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COVID-19's gift to ransomware

Emptying out government offices during the COVID-19 pandemic has had the side effect of greatly expanding the potential attack surface for ransomware by introducing countless home Wi-Fi networks and personal devices into agency networks, state-government cybersecurity officials said Wednesday. “We’re now adding hundreds of unknown networks,” Colorado CISO Deborah Blyth said during CrowdStrike’s Fal.Con for Public Sector Conference, produced by FedScoop and CyberScoop. “The security framework for remote devices has to be able to reach those devices outside your network, off your [virtual private network]." At least 11 state or local government agencies have endured attacks since the start of the pandemic, according to <a href="https://preprod.statescoop.com/ransomware-map/">StateScoop’s ransomware research</a>. Benjamin Freed reports.

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Wash your hands, wear a mask, practice cyber-hygiene

Later during Crowdstrike event, Ohio CIO Ervan Rodgers said that when Gov. Mike DeWine gave the order for most of the state's 51,000 employees to work from home, one of the first things they were all required to do was go through the state-mandated cybersecurity trainings. "Even if they had just taken them," Rodgers said. He added that those instructions on cyber-hygiene, like detecting phishing links and employing multi-factor authentication, have been pushed downstream, through the state's CyberOhio initiative, to local governments and the private sector. "We’re pushing those trainings not only to government agencies, local counties, but we’re also sharing with the small businesses,” he said. “It’s everyone’s, not just IT’s, burden to bear.” Ben has more.

Come on, guys

The Federal Communications Commission will vote on implementing a new, more accurate data collection method at its public meeting on July 16, but along party lines, the commissioners still disagree on whether to disperse billions of dollars based on inaccurate coverage data upon the agency’s Rural Digital Opportunity Fund auction in October. At a Senate Commerce Committee oversight hearing yesterday, the agency’s two most vocal commissioners, Jessica Rosenworcel and Chairman Ajit Pai, once again sparred over whether to collect more accurate data before dispersing the fund's first $16 billion tranche. "The problem is that one week before the [presidential] election, we are poised to give out $16 billion based on maps that we know are wrong," Rosenworcel said. Ryan Johnston reports.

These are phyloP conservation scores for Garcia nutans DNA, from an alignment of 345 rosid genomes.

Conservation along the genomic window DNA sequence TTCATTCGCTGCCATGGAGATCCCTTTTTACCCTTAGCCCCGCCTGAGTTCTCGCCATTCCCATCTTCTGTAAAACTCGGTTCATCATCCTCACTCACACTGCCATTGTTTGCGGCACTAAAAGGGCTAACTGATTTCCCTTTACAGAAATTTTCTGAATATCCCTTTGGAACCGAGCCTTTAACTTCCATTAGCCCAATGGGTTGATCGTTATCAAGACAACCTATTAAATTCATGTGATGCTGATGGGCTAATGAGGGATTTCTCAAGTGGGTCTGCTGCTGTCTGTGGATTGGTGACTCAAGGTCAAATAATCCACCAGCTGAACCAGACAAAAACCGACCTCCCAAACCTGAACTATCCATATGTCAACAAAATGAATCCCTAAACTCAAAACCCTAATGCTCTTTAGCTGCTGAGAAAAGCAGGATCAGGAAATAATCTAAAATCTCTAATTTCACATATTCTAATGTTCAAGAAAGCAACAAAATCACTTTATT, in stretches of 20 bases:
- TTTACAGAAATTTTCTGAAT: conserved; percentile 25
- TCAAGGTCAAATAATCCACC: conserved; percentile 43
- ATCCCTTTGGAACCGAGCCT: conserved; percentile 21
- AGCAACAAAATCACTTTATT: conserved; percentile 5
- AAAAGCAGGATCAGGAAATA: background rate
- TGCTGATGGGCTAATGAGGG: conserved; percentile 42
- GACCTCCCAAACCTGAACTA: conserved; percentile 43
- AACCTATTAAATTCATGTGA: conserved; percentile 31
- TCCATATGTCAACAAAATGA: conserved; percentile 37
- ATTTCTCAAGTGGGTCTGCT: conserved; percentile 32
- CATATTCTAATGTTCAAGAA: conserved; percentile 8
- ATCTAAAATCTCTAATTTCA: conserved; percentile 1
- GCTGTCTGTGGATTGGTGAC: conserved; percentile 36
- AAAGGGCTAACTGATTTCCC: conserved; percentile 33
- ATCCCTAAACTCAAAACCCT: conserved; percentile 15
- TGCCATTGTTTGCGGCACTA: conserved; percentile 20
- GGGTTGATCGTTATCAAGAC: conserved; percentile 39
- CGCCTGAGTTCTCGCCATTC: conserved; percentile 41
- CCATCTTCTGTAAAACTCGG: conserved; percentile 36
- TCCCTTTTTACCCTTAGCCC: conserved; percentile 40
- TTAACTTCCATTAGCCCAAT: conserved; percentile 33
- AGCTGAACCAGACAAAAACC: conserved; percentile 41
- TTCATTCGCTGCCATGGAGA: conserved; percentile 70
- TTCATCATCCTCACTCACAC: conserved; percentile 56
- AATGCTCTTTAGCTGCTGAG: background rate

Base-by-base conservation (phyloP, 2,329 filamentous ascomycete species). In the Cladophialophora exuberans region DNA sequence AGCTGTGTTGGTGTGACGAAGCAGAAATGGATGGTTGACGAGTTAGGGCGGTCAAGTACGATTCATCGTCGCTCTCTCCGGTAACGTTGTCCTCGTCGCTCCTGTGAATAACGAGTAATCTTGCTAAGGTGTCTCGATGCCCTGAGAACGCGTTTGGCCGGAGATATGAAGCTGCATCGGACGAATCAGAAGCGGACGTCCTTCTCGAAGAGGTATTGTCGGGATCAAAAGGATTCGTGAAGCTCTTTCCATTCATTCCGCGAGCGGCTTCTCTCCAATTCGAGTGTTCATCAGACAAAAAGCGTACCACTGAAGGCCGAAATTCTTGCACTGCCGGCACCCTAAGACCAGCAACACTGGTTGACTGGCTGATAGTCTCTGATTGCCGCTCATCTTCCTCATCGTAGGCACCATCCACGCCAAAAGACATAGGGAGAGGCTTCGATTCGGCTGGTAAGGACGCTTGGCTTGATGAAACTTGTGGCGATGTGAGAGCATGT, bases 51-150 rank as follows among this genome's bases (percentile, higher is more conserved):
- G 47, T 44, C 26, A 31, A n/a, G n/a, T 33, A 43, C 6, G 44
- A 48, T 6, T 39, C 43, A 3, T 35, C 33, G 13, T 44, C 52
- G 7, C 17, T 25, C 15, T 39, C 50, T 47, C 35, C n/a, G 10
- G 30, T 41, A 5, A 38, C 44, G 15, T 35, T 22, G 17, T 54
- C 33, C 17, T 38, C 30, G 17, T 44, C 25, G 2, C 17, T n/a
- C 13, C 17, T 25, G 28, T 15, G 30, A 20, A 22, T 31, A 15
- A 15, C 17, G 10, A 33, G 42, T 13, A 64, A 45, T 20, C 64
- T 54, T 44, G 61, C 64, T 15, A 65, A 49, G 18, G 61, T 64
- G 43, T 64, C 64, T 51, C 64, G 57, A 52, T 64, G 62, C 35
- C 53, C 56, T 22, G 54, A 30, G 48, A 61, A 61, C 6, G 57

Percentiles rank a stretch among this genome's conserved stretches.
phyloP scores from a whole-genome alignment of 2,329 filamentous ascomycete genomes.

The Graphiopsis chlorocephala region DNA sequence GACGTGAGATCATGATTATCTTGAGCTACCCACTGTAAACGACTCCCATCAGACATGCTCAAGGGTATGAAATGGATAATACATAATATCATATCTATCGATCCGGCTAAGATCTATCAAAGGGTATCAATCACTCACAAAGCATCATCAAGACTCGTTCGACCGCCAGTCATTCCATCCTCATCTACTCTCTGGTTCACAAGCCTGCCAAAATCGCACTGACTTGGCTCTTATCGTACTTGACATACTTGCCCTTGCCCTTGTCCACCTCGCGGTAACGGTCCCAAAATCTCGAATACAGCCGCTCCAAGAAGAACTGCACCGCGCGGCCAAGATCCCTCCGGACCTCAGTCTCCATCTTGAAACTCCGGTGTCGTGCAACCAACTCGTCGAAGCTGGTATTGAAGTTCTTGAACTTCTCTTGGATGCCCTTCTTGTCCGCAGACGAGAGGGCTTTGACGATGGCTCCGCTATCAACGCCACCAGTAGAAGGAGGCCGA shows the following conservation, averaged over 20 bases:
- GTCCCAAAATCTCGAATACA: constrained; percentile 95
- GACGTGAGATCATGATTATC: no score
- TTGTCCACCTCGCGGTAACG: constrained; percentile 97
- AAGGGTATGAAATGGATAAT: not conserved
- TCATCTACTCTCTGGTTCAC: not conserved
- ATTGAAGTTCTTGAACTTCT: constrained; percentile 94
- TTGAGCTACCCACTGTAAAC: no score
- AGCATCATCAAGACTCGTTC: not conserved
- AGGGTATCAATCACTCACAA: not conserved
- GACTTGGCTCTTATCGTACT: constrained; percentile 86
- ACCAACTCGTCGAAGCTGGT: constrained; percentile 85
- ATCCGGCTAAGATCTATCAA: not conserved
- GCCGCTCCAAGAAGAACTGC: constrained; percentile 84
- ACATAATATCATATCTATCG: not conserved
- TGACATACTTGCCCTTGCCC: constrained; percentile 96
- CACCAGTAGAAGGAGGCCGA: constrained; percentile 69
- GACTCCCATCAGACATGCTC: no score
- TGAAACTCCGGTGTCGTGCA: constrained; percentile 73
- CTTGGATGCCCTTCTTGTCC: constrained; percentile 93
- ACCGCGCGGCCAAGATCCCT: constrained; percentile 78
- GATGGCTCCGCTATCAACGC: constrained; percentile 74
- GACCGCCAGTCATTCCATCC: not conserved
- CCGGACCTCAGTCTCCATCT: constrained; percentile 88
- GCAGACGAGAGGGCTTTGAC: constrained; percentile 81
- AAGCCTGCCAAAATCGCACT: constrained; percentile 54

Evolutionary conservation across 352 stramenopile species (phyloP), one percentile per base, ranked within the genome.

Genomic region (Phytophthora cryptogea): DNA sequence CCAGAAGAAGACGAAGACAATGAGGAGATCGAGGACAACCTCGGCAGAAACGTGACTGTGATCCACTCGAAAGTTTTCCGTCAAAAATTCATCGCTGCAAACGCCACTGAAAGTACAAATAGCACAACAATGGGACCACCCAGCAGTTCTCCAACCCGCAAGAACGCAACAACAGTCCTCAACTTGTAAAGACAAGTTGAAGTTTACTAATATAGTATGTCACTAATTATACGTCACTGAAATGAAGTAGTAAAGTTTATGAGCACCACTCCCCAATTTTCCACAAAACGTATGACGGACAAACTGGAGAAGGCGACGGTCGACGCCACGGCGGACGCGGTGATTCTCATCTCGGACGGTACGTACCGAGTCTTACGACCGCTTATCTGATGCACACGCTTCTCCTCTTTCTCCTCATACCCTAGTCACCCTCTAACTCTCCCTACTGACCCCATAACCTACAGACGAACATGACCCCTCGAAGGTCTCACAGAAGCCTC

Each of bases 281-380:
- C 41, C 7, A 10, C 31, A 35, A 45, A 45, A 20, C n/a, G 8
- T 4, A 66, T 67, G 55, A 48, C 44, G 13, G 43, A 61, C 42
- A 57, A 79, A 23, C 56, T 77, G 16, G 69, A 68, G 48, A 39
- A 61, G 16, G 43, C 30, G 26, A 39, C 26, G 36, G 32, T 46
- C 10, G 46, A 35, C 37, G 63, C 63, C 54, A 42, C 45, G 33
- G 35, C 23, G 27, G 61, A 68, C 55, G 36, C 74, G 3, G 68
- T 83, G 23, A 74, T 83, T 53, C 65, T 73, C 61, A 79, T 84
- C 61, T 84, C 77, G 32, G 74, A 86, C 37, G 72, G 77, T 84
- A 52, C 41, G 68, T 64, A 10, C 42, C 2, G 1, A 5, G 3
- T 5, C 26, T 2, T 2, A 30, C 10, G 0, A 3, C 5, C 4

Voter registration databases need some love too

The expansion of absentee and mail-in ballots due to the coronavirus pandemic “shifts the risk towards voter registration data security,” Matt Masterson, senior adviser at DHS’s Cybersecurity and Infrastructure Security Agency, said Wednesday during the Crowdstrike conference, CyberScoop's Sean Lyngaas writes. People voting by mail generally won’t have access to the same provisional-balloting process that those voting in person can use if they’ve been left off of voter rolls due to an administrative error. That makes the integrity of voter registration data all the more important in the era of COVID-19, Masterson said. “2020 was always going to be a challenging year for them with the preparations they were making to secure their systems — just the high intensity of a presidential election, he said. "And then you introduce a pandemic into it.” Read more on CyberScoop.


Remote Workforce — A StateScoop & EdScoop Special Report

Amid the devastation of the coronavirus pandemic, government and universities made the rapid transition to telework. Now, as those same entities look toward whatever the future holds, remote work might just be here to stay. In this report, StateScoop and EdScoop reporters explore how government agencies have maintained resiliency, highlight CIO takeaways from the pandemic and look at how governments and universities will move forward. See the full report.

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